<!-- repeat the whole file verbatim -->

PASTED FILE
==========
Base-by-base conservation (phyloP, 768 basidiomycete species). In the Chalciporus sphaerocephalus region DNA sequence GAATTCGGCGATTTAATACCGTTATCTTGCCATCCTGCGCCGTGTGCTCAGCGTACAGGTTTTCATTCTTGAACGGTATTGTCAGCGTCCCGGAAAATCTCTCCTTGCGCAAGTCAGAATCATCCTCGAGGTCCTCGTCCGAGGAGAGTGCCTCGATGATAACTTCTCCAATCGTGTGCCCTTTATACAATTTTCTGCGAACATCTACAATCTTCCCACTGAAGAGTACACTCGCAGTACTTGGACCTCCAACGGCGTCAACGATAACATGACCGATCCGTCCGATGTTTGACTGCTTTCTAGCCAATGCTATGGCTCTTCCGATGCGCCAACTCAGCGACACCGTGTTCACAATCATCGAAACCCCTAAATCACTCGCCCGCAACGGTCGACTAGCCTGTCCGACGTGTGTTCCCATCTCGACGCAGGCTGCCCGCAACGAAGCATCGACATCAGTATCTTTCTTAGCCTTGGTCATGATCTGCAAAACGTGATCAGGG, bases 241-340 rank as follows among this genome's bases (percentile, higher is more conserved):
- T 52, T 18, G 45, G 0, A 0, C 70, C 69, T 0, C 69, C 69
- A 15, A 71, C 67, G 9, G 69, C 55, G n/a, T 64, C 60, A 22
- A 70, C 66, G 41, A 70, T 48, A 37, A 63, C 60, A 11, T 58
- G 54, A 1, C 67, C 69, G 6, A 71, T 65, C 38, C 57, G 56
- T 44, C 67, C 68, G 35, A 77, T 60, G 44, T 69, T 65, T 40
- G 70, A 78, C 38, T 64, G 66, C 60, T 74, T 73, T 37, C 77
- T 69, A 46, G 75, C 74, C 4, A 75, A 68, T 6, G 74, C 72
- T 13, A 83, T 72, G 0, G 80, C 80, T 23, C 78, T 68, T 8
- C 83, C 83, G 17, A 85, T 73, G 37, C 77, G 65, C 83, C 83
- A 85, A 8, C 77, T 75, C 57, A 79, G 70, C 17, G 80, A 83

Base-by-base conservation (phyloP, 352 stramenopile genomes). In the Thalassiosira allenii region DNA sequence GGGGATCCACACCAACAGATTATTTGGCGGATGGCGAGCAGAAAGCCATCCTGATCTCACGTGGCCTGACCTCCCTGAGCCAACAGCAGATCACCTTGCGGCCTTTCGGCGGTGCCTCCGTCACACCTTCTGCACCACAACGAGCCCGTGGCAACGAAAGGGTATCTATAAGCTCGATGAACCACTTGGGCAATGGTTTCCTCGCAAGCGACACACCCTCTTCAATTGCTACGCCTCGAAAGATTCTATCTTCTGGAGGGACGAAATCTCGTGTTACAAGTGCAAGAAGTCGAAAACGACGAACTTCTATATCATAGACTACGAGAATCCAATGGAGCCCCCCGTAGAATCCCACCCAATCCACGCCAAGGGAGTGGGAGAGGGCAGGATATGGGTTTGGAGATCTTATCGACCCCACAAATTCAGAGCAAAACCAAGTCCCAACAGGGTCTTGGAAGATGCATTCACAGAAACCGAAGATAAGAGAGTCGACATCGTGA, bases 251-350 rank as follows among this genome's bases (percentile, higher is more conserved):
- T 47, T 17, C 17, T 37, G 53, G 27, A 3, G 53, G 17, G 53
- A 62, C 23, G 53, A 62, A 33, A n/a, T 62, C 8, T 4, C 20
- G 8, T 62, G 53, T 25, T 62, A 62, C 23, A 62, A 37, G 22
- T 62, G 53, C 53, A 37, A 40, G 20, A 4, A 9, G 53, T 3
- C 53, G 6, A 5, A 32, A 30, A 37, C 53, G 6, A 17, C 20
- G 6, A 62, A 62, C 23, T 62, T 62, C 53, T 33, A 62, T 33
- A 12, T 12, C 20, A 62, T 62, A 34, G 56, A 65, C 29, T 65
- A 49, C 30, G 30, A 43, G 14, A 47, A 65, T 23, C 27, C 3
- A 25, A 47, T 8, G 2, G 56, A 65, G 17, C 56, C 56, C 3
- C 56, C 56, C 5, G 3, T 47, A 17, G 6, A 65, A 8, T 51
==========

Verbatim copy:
Base-by-base conservation (phyloP, 768 basidiomycete species). In the Chalciporus sphaerocephalus region DNA sequence GAATTCGGCGATTTAATACCGTTATCTTGCCATCCTGCGCCGTGTGCTCAGCGTACAGGTTTTCATTCTTGAACGGTATTGTCAGCGTCCCGGAAAATCTCTCCTTGCGCAAGTCAGAATCATCCTCGAGGTCCTCGTCCGAGGAGAGTGCCTCGATGATAACTTCTCCAATCGTGTGCCCTTTATACAATTTTCTGCGAACATCTACAATCTTCCCACTGAAGAGTACACTCGCAGTACTTGGACCTCCAACGGCGTCAACGATAACATGACCGATCCGTCCGATGTTTGACTGCTTTCTAGCCAATGCTATGGCTCTTCCGATGCGCCAACTCAGCGACACCGTGTTCACAATCATCGAAACCCCTAAATCACTCGCCCGCAACGGTCGACTAGCCTGTCCGACGTGTGTTCCCATCTCGACGCAGGCTGCCCGCAACGAAGCATCGACATCAGTATCTTTCTTAGCCTTGGTCATGATCTGCAAAACGTGATCAGGG, bases 241-340 rank as follows among this genome's bases (percentile, higher is more conserved):
- T 52, T 18, G 45, G 0, A 0, C 70, C 69, T 0, C 69, C 69
- A 15, A 71, C 67, G 9, G 69, C 55, G n/a, T 64, C 60, A 22
- A 70, C 66, G 41, A 70, T 48, A 37, A 63, C 60, A 11, T 58
- G 54, A 1, C 67, C 69, G 6, A 71, T 65, C 38, C 57, G 56
- T 44, C 67, C 68, G 35, A 77, T 60, G 44, T 69, T 65, T 40
- G 70, A 78, C 38, T 64, G 66, C 60, T 74, T 73, T 37, C 77
- T 69, A 46, G 75, C 74, C 4, A 75, A 68, T 6, G 74, C 72
- T 13, A 83, T 72, G 0, G 80, C 80, T 23, C 78, T 68, T 8
- C 83, C 83, G 17, A 85, T 73, G 37, C 77, G 65, C 83, C 83
- A 85, A 8, C 77, T 75, C 57, A 79, G 70, C 17, G 80, A 83

Base-by-base conservation (phyloP, 352 stramenopile genomes). In the Thalassiosira allenii region DNA sequence GGGGATCCACACCAACAGATTATTTGGCGGATGGCGAGCAGAAAGCCATCCTGATCTCACGTGGCCTGACCTCCCTGAGCCAACAGCAGATCACCTTGCGGCCTTTCGGCGGTGCCTCCGTCACACCTTCTGCACCACAACGAGCCCGTGGCAACGAAAGGGTATCTATAAGCTCGATGAACCACTTGGGCAATGGTTTCCTCGCAAGCGACACACCCTCTTCAATTGCTACGCCTCGAAAGATTCTATCTTCTGGAGGGACGAAATCTCGTGTTACAAGTGCAAGAAGTCGAAAACGACGAACTTCTATATCATAGACTACGAGAATCCAATGGAGCCCCCCGTAGAATCCCACCCAATCCACGCCAAGGGAGTGGGAGAGGGCAGGATATGGGTTTGGAGATCTTATCGACCCCACAAATTCAGAGCAAAACCAAGTCCCAACAGGGTCTTGGAAGATGCATTCACAGAAACCGAAGATAAGAGAGTCGACATCGTGA, bases 251-350 rank as follows among this genome's bases (percentile, higher is more conserved):
- T 47, T 17, C 17, T 37, G 53, G 27, A 3, G 53, G 17, G 53
- A 62, C 23, G 53, A 62, A 33, A n/a, T 62, C 8, T 4, C 20
- G 8, T 62, G 53, T 25, T 62, A 62, C 23, A 62, A 37, G 22
- T 62, G 53, C 53, A 37, A 40, G 20, A 4, A 9, G 53, T 3
- C 53, G 6, A 5, A 32, A 30, A 37, C 53, G 6, A 17, C 20
- G 6, A 62, A 62, C 23, T 62, T 62, C 53, T 33, A 62, T 33
- A 12, T 12, C 20, A 62, T 62, A 34, G 56, A 65, C 29, T 65
- A 49, C 30, G 30, A 43, G 14, A 47, A 65, T 23, C 27, C 3
- A 25, A 47, T 8, G 2, G 56, A 65, G 17, C 56, C 56, C 3
- C 56, C 56, C 5, G 3, T 47, A 17, G 6, A 65, A 8, T 51